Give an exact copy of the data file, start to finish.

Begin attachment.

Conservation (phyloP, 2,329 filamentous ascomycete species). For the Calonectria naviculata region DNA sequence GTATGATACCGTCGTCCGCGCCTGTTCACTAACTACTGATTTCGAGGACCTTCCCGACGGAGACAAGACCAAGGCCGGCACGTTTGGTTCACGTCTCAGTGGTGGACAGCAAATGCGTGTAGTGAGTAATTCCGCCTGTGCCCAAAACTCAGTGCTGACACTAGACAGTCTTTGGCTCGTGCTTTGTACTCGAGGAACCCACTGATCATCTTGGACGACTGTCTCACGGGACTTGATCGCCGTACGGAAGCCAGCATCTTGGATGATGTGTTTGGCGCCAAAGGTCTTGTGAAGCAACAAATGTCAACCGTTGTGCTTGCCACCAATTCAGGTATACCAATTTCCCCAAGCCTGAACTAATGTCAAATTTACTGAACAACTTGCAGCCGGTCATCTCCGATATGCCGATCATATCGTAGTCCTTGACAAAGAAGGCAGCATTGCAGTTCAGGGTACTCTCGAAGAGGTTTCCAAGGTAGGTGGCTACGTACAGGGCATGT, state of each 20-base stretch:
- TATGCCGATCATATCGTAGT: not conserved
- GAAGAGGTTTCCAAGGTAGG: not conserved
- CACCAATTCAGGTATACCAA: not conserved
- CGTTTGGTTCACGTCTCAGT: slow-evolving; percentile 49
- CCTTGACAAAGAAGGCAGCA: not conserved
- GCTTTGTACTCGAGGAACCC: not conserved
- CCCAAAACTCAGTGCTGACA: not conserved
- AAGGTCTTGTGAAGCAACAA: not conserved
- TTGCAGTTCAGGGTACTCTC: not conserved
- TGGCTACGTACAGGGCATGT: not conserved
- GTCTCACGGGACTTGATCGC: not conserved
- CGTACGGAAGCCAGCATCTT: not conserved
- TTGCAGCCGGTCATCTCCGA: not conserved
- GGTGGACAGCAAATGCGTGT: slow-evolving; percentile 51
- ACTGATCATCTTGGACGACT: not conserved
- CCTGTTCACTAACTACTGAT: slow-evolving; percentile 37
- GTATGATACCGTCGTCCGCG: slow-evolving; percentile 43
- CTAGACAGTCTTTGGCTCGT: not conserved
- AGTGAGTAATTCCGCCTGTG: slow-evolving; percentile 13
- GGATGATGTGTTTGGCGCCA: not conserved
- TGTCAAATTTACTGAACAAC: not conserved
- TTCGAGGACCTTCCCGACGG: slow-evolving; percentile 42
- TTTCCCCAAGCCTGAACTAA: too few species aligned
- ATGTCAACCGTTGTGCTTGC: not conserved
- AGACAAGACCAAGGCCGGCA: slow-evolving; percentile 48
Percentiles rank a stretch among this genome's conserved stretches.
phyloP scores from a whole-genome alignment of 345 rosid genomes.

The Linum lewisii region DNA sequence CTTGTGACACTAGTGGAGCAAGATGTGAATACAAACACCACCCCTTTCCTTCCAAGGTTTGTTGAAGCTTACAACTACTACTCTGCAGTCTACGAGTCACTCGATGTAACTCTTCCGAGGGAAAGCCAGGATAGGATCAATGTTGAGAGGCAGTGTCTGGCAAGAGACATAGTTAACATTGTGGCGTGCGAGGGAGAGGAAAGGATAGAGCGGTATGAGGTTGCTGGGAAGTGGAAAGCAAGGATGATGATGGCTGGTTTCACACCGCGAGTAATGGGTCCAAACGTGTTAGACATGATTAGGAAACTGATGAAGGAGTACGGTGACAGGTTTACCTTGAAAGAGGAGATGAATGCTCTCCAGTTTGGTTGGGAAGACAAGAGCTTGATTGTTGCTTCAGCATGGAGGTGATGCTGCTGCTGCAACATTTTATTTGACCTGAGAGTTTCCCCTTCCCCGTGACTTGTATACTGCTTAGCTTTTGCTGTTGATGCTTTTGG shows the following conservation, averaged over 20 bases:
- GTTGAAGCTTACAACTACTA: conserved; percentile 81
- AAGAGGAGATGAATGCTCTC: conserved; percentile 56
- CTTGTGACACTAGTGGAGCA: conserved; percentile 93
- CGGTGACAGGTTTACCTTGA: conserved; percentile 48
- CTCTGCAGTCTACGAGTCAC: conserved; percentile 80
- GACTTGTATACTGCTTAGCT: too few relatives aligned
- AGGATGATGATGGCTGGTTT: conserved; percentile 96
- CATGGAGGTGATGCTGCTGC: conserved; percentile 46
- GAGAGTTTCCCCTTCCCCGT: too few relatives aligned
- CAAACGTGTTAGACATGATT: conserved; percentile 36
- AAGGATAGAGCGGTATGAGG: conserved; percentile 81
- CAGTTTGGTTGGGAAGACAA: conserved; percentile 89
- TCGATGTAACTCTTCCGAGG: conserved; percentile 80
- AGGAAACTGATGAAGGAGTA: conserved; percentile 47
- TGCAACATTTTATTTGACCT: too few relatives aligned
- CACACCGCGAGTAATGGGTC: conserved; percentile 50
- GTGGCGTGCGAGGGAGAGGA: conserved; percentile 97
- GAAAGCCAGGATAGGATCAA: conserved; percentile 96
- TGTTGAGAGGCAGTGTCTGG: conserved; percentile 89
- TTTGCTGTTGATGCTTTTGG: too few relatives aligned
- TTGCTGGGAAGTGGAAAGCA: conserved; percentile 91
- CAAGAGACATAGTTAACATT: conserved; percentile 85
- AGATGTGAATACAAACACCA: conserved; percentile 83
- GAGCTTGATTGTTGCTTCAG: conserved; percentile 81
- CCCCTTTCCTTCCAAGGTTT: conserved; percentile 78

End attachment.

Conservation (phyloP, 2,329 filamentous ascomycete species). For the Calonectria naviculata region DNA sequence GTATGATACCGTCGTCCGCGCCTGTTCACTAACTACTGATTTCGAGGACCTTCCCGACGGAGACAAGACCAAGGCCGGCACGTTTGGTTCACGTCTCAGTGGTGGACAGCAAATGCGTGTAGTGAGTAATTCCGCCTGTGCCCAAAACTCAGTGCTGACACTAGACAGTCTTTGGCTCGTGCTTTGTACTCGAGGAACCCACTGATCATCTTGGACGACTGTCTCACGGGACTTGATCGCCGTACGGAAGCCAGCATCTTGGATGATGTGTTTGGCGCCAAAGGTCTTGTGAAGCAACAAATGTCAACCGTTGTGCTTGCCACCAATTCAGGTATACCAATTTCCCCAAGCCTGAACTAATGTCAAATTTACTGAACAACTTGCAGCCGGTCATCTCCGATATGCCGATCATATCGTAGTCCTTGACAAAGAAGGCAGCATTGCAGTTCAGGGTACTCTCGAAGAGGTTTCCAAGGTAGGTGGCTACGTACAGGGCATGT, state of each 20-base stretch:
- TATGCCGATCATATCGTAGT: not conserved
- GAAGAGGTTTCCAAGGTAGG: not conserved
- CACCAATTCAGGTATACCAA: not conserved
- CGTTTGGTTCACGTCTCAGT: slow-evolving; percentile 49
- CCTTGACAAAGAAGGCAGCA: not conserved
- GCTTTGTACTCGAGGAACCC: not conserved
- CCCAAAACTCAGTGCTGACA: not conserved
- AAGGTCTTGTGAAGCAACAA: not conserved
- TTGCAGTTCAGGGTACTCTC: not conserved
- TGGCTACGTACAGGGCATGT: not conserved
- GTCTCACGGGACTTGATCGC: not conserved
- CGTACGGAAGCCAGCATCTT: not conserved
- TTGCAGCCGGTCATCTCCGA: not conserved
- GGTGGACAGCAAATGCGTGT: slow-evolving; percentile 51
- ACTGATCATCTTGGACGACT: not conserved
- CCTGTTCACTAACTACTGAT: slow-evolving; percentile 37
- GTATGATACCGTCGTCCGCG: slow-evolving; percentile 43
- CTAGACAGTCTTTGGCTCGT: not conserved
- AGTGAGTAATTCCGCCTGTG: slow-evolving; percentile 13
- GGATGATGTGTTTGGCGCCA: not conserved
- TGTCAAATTTACTGAACAAC: not conserved
- TTCGAGGACCTTCCCGACGG: slow-evolving; percentile 42
- TTTCCCCAAGCCTGAACTAA: too few species aligned
- ATGTCAACCGTTGTGCTTGC: not conserved
- AGACAAGACCAAGGCCGGCA: slow-evolving; percentile 48
Percentiles rank a stretch among this genome's conserved stretches.
phyloP scores from a whole-genome alignment of 345 rosid genomes.

The Linum lewisii region DNA sequence CTTGTGACACTAGTGGAGCAAGATGTGAATACAAACACCACCCCTTTCCTTCCAAGGTTTGTTGAAGCTTACAACTACTACTCTGCAGTCTACGAGTCACTCGATGTAACTCTTCCGAGGGAAAGCCAGGATAGGATCAATGTTGAGAGGCAGTGTCTGGCAAGAGACATAGTTAACATTGTGGCGTGCGAGGGAGAGGAAAGGATAGAGCGGTATGAGGTTGCTGGGAAGTGGAAAGCAAGGATGATGATGGCTGGTTTCACACCGCGAGTAATGGGTCCAAACGTGTTAGACATGATTAGGAAACTGATGAAGGAGTACGGTGACAGGTTTACCTTGAAAGAGGAGATGAATGCTCTCCAGTTTGGTTGGGAAGACAAGAGCTTGATTGTTGCTTCAGCATGGAGGTGATGCTGCTGCTGCAACATTTTATTTGACCTGAGAGTTTCCCCTTCCCCGTGACTTGTATACTGCTTAGCTTTTGCTGTTGATGCTTTTGG shows the following conservation, averaged over 20 bases:
- GTTGAAGCTTACAACTACTA: conserved; percentile 81
- AAGAGGAGATGAATGCTCTC: conserved; percentile 56
- CTTGTGACACTAGTGGAGCA: conserved; percentile 93
- CGGTGACAGGTTTACCTTGA: conserved; percentile 48
- CTCTGCAGTCTACGAGTCAC: conserved; percentile 80
- GACTTGTATACTGCTTAGCT: too few relatives aligned
- AGGATGATGATGGCTGGTTT: conserved; percentile 96
- CATGGAGGTGATGCTGCTGC: conserved; percentile 46
- GAGAGTTTCCCCTTCCCCGT: too few relatives aligned
- CAAACGTGTTAGACATGATT: conserved; percentile 36
- AAGGATAGAGCGGTATGAGG: conserved; percentile 81
- CAGTTTGGTTGGGAAGACAA: conserved; percentile 89
- TCGATGTAACTCTTCCGAGG: conserved; percentile 80
- AGGAAACTGATGAAGGAGTA: conserved; percentile 47
- TGCAACATTTTATTTGACCT: too few relatives aligned
- CACACCGCGAGTAATGGGTC: conserved; percentile 50
- GTGGCGTGCGAGGGAGAGGA: conserved; percentile 97
- GAAAGCCAGGATAGGATCAA: conserved; percentile 96
- TGTTGAGAGGCAGTGTCTGG: conserved; percentile 89
- TTTGCTGTTGATGCTTTTGG: too few relatives aligned
- TTGCTGGGAAGTGGAAAGCA: conserved; percentile 91
- CAAGAGACATAGTTAACATT: conserved; percentile 85
- AGATGTGAATACAAACACCA: conserved; percentile 83
- GAGCTTGATTGTTGCTTCAG: conserved; percentile 81
- CCCCTTTCCTTCCAAGGTTT: conserved; percentile 78